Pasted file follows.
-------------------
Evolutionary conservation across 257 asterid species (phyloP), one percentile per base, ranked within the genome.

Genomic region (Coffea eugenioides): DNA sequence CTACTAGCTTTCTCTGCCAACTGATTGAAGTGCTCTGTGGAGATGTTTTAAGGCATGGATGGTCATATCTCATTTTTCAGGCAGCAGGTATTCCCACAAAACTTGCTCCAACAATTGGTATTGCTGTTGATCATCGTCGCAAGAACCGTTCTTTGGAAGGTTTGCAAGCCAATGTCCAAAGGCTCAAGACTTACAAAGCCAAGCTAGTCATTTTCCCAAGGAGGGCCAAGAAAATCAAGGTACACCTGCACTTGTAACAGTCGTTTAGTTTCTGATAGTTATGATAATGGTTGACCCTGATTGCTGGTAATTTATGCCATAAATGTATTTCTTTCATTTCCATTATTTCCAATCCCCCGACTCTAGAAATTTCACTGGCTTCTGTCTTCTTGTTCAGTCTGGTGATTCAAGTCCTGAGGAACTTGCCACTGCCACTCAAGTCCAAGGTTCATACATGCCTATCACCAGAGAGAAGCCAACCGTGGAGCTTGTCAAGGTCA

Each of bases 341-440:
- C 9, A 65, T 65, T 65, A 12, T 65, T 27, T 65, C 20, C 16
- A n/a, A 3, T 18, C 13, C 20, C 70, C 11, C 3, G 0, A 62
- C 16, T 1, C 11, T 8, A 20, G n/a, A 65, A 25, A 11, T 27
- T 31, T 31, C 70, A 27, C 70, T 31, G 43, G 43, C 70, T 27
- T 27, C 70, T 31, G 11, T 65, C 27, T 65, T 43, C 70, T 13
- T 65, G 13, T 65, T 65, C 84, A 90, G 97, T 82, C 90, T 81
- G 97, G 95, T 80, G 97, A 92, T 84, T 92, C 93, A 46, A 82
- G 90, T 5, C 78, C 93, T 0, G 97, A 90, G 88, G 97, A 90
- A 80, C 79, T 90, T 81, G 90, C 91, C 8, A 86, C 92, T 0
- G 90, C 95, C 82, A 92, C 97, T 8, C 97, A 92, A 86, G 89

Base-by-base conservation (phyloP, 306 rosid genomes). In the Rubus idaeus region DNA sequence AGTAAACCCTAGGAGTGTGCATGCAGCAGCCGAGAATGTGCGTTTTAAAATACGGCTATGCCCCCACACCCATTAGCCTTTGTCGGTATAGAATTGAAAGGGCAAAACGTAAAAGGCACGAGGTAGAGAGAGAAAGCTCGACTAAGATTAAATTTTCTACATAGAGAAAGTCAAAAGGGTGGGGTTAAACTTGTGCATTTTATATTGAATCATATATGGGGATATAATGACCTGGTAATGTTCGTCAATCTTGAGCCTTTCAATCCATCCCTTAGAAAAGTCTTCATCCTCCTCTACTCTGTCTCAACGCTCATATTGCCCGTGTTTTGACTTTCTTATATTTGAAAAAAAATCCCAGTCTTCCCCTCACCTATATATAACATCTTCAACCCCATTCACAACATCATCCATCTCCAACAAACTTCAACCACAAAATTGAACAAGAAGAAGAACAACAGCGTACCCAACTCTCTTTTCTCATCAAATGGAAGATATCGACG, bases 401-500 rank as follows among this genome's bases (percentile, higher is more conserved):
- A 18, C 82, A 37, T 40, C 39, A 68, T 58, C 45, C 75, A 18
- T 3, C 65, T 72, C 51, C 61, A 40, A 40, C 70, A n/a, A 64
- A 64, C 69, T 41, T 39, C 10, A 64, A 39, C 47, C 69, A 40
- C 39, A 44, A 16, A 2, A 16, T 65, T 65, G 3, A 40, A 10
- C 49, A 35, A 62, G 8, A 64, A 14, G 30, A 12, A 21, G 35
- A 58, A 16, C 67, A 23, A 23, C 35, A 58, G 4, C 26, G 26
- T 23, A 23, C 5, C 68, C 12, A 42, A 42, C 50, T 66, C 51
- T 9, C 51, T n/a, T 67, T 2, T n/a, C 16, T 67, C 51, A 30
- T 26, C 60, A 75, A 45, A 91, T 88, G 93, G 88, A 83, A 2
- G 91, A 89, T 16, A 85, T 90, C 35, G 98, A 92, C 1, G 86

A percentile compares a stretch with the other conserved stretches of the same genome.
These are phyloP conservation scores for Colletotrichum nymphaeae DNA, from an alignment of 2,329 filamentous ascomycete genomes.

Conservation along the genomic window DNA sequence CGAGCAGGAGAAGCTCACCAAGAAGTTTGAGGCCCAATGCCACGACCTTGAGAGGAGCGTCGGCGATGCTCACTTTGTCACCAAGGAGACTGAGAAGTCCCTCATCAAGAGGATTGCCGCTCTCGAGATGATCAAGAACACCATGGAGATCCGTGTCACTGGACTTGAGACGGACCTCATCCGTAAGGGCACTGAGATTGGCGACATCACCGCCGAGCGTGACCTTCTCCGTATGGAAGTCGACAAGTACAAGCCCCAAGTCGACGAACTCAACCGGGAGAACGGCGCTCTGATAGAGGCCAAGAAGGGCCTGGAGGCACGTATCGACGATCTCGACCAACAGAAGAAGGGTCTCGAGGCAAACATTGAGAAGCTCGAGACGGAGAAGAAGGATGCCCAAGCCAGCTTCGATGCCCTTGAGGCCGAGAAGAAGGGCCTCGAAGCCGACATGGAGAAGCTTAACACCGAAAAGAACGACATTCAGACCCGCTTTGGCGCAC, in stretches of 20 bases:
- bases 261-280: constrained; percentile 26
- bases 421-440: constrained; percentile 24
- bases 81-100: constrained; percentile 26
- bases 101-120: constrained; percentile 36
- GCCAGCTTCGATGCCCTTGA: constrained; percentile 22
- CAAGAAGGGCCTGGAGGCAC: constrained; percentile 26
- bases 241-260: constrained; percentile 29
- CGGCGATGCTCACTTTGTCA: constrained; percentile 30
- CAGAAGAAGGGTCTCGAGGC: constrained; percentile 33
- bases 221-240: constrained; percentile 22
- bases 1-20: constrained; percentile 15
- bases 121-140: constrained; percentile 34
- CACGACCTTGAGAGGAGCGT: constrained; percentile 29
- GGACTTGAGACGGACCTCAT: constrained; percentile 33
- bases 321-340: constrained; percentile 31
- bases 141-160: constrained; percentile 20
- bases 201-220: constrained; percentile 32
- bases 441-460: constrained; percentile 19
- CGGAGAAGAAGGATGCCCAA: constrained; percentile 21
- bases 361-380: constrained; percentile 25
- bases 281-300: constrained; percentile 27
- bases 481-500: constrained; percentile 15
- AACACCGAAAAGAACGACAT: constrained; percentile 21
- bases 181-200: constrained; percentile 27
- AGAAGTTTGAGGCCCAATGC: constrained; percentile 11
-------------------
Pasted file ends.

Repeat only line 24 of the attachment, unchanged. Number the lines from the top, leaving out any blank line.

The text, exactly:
- G 91, A 89, T 16, A 85, T 90, C 35, G 98, A 92, C 1, G 86